Featured Plant No. 10 – Kirengeshoma palmata

Kirengeshoma palmata in the Winter Border at Chartwell

Kirengeshoma palmata in the Autumn/Winter Border at Chartwell

With temperatures reaching up to the low-mid twenties here at sunny Chartwell this week you could be forgiven for thinking that its still Summer! However, the reality is that we are most certainly running head first into Autumn now as September grinds to a halt and October’s golden tones can be seen in the distance. It is not surprising perhaps then that while areas such as the Herbaceous Border and the Cut Flower area are still strutting their colourful stuff, the Autumn/Winter Border here in Churchill’s gardens is starting to put on a bit of a show once again too. And it is here that you can find the focus of this week’s blog, our Kirengeshoma palmata plants.

These drooping butter-yellow bells look stunning right now

These drooping butter-yellow bells look stunning right now

While these shade-loving beauties are not the most common plants in the gardens of Britain, there is plenty of reasons to suggest that maybe they should be. You can find them at Chartwell about halfway up the border, nestling happily in the shade of the our huge Walnut tree (Juglans nigra). So suited are they to partial or deep shade, that there is no reason why they couldn’t be the go-to plant for those little sun-starved spots every garden has. There is one proviso though: they only thrive in lime-free soils (and if truth be told, much prefer a sheltered rather than open spot). The soil along our Autumn/Winter border isn’t acidic as such, but it is that absence of alkaline lime that ticks the Kirengeshoma box.

When the flowers fully open you can really see the intricacies of their structure

When the flowers fully open you can really see the intricacies of their structure

Fully hardy in the UK, this herbaceous perennial is commonly known as Yellow Wax Bells and is a member of the Hydrangeaceae family. Native to the woodlands of Korea and Japan, the buds start to form on the elegant, drooping stems in late Summer before they really hit their stride during Autumn. Each plant can reach up to 120cm tall and 75cm wide, but they may need some staking in sandy soils. Although it is generally disease-free, it can be prone to slug and snail attack in some areas. Touch wood that ours seem unaffected so far this year! A moist soil will promote better growth than a dry one and it may need dividing every now and again as it is a clump forming plant in the right conditions.

The palmate leaves are almost as attractive as the blooms

The palmate leaves are almost as attractive as the blooms. They turn gold late in the season if the frost doesn’t nobble them

The name Kirengeshoma is formed from words in the Japanese language. ‘Ki’ means yellow and ‘renge’ means lotus blossom while ‘shoma’ means hat. ‘Rengashoma’ itself is the Japanese common name for Anemonopsis macrophylla which this plant is said to look similar to, although is not the same colour at all. It has been cultivated in the British Isles for more than a century and was awarded the RHS Award of Garden Merit (AGM) in 1993.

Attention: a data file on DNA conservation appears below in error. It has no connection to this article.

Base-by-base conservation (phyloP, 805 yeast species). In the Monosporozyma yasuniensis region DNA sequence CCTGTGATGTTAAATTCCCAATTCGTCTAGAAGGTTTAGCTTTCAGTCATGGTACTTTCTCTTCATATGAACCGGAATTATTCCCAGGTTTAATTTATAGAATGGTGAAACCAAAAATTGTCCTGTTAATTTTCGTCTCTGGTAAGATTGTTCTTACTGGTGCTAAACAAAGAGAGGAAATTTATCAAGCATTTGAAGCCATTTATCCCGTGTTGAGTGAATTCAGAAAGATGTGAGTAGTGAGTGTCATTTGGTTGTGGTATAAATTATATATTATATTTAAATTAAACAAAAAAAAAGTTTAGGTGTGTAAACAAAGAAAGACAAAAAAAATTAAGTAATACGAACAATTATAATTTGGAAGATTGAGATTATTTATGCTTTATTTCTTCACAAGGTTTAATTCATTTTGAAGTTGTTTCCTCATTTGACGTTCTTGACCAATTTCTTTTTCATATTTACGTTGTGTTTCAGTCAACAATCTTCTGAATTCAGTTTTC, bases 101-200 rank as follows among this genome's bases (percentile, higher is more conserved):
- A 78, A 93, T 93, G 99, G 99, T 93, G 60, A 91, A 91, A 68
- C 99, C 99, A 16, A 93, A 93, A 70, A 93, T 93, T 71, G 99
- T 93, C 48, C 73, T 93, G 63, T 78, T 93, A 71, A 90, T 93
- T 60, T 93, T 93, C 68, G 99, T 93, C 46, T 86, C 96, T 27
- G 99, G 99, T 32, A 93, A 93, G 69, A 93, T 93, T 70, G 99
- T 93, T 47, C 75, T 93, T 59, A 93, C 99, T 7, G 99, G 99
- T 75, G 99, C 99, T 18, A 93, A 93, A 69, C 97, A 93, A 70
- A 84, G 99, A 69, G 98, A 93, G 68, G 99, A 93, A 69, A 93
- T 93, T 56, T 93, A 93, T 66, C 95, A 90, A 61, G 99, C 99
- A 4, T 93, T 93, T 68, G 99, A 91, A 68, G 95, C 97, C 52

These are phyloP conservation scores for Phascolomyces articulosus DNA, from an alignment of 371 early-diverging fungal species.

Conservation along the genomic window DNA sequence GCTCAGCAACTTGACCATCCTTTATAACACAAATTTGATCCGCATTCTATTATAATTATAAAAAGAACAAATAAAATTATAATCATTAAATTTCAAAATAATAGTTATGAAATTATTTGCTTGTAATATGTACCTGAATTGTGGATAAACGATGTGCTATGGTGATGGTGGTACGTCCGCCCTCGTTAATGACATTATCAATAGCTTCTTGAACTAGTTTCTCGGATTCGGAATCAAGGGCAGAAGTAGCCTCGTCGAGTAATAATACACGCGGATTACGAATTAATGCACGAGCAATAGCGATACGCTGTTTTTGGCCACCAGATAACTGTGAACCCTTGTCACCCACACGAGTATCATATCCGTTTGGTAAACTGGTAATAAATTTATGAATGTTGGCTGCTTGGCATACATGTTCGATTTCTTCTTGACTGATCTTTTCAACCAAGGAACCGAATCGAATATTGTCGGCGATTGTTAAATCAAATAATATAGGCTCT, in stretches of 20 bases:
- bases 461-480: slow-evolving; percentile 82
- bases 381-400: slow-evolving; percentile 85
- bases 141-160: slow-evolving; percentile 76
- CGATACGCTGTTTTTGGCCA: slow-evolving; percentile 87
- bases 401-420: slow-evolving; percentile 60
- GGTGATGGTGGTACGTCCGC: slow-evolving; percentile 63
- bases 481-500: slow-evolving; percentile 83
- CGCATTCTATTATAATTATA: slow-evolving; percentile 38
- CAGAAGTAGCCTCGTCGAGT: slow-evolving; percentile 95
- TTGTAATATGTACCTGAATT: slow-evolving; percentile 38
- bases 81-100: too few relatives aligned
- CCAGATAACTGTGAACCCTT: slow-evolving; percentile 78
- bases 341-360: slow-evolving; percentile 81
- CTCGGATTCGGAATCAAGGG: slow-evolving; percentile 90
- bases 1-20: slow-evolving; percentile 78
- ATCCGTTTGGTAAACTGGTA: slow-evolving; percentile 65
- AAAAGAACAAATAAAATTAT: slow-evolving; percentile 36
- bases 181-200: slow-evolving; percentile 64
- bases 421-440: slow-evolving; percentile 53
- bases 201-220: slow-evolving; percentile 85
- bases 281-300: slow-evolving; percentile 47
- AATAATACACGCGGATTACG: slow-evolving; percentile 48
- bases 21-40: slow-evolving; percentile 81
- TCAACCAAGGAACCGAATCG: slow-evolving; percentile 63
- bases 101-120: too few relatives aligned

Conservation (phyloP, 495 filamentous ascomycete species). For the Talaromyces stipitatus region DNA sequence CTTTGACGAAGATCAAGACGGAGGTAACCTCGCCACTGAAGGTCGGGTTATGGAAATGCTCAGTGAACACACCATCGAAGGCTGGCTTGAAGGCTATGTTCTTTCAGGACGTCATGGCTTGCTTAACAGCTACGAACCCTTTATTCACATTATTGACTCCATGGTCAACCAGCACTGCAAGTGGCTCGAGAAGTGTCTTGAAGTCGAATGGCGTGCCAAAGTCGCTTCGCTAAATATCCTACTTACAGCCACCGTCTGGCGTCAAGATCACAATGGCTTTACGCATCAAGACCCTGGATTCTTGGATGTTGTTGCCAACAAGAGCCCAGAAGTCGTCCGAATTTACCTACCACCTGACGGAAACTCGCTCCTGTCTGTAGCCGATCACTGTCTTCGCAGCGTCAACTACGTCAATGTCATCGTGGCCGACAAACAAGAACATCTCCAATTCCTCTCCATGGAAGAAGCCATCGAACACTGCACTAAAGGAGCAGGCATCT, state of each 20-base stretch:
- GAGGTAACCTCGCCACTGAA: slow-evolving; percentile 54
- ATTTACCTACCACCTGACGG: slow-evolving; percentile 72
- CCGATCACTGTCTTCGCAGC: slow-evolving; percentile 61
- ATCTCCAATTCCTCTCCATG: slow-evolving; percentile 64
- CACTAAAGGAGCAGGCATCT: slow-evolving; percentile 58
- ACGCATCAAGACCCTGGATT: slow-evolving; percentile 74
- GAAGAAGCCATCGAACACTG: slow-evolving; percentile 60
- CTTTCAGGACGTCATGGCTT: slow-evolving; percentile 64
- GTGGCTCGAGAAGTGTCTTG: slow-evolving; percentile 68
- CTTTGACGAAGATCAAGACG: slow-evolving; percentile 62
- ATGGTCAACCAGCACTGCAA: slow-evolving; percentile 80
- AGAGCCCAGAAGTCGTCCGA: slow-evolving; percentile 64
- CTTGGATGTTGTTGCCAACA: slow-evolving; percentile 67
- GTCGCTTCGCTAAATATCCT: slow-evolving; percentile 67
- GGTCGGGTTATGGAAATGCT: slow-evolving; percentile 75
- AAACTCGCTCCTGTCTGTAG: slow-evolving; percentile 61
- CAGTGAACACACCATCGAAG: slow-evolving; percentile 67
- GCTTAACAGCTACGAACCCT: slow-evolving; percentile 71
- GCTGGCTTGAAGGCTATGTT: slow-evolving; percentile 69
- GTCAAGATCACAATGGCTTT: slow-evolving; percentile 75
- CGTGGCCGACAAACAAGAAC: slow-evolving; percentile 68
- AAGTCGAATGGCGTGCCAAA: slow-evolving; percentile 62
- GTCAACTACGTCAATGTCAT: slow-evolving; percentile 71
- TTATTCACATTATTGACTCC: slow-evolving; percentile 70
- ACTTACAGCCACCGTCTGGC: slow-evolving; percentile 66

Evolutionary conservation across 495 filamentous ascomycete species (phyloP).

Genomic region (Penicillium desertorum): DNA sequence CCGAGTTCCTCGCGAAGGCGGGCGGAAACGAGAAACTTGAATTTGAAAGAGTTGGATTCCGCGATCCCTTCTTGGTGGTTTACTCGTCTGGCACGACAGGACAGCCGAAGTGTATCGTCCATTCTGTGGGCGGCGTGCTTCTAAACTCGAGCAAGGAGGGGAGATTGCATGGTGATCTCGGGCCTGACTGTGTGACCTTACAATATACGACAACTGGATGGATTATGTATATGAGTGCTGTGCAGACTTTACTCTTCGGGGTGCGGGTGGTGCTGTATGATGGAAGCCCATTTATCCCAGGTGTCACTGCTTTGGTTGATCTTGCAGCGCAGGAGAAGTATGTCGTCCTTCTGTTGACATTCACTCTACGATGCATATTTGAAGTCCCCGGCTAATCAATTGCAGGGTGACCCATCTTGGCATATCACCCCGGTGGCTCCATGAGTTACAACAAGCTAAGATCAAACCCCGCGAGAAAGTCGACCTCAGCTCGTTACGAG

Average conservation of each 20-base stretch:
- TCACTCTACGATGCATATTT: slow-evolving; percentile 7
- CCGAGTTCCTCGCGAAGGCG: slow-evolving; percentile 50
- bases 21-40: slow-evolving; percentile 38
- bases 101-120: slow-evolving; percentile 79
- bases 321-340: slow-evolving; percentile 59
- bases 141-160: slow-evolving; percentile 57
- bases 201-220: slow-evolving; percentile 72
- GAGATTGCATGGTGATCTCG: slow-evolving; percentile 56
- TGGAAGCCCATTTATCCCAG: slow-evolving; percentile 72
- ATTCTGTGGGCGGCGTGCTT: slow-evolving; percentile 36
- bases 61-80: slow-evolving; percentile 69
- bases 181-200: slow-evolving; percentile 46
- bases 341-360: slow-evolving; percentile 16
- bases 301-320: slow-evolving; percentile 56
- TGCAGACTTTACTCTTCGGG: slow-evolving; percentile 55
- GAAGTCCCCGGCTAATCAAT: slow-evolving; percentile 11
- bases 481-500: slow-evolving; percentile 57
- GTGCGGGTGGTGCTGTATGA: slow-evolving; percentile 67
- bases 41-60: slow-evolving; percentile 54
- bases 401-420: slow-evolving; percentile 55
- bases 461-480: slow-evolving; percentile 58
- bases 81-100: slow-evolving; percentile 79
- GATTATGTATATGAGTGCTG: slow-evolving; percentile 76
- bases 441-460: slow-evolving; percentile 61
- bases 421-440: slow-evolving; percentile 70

There are still plenty of spherical buds on our plants at Chartwell

There are still plenty of spherical buds on our plants at Chartwell

Kirengeshoma palmata is also a medicinal plant, containing biologically active flavonoids in roots and rhizomes. It is generally thought to reproduce sexually through cross-pollination by insects and asexually by spreading rhizomes. It has become rare, almost endangered, in its native Japan in recent years, all the more reason to enjoy the plants that we have over here perhaps.

The Autumn/Winter Border, viewed from the top end where the Cyclamen, Brunnera and heathers are looking fab right now

The Autumn/Winter Border, viewed from the top end where the Cyclamen, Brunnera and heathers are looking fab right now

The Kirengeshoma is by far the only plant to be putting on a show in the Autumn/Winter Border right now. Although the area is only just revving up for a long season there is plenty to catch the eye already as the pictures below can testify…

These Chelsea-chopped Sedums are still burgeoning but the bees love them already!

These Chelsea-chopped Sedums are still burgeoning but the bees love them already!

Most of the Asters are still on their way but this little Aster novi-belgii 'Apple Blossom' is giving an early showing

Most of the Asters are still on their way but this little Aster novi-belgii ‘Apple Blossom’ is giving an early showing

The pink heads of this Miscanthus sinensis 'Flamingo' look amazing rustling in the wind

The pink heads of this Miscanthus sinensis ‘Flamingo’ look amazing rustling in the wind

The Cardiocrinum giganteum plants are still yet to put on their full dinosaur-headed show but they still look pretty darn interesting even at this stage!

The Cardiocrinum giganteum plants are still yet to put on their full dinosaur-headed show but they still look pretty darn interesting even at this stage!

Some perfectly formed Colchicum speciosum 'Album' bulbs are are starting to rear their pretty heads

Some perfectly formed Colchicum speciosum ‘Album’ bulbs are are starting to rear their pretty heads

So when you next pop in to see us at Chartwell, make sure you walk along our Autumn/Winter Border where you might spot a few hidden gems. You’ll find the area in the Orchard running up along one of Churchill’s famous walls. And if you see me around I’ll be more than happy to show you the highlights in person!

Jamie

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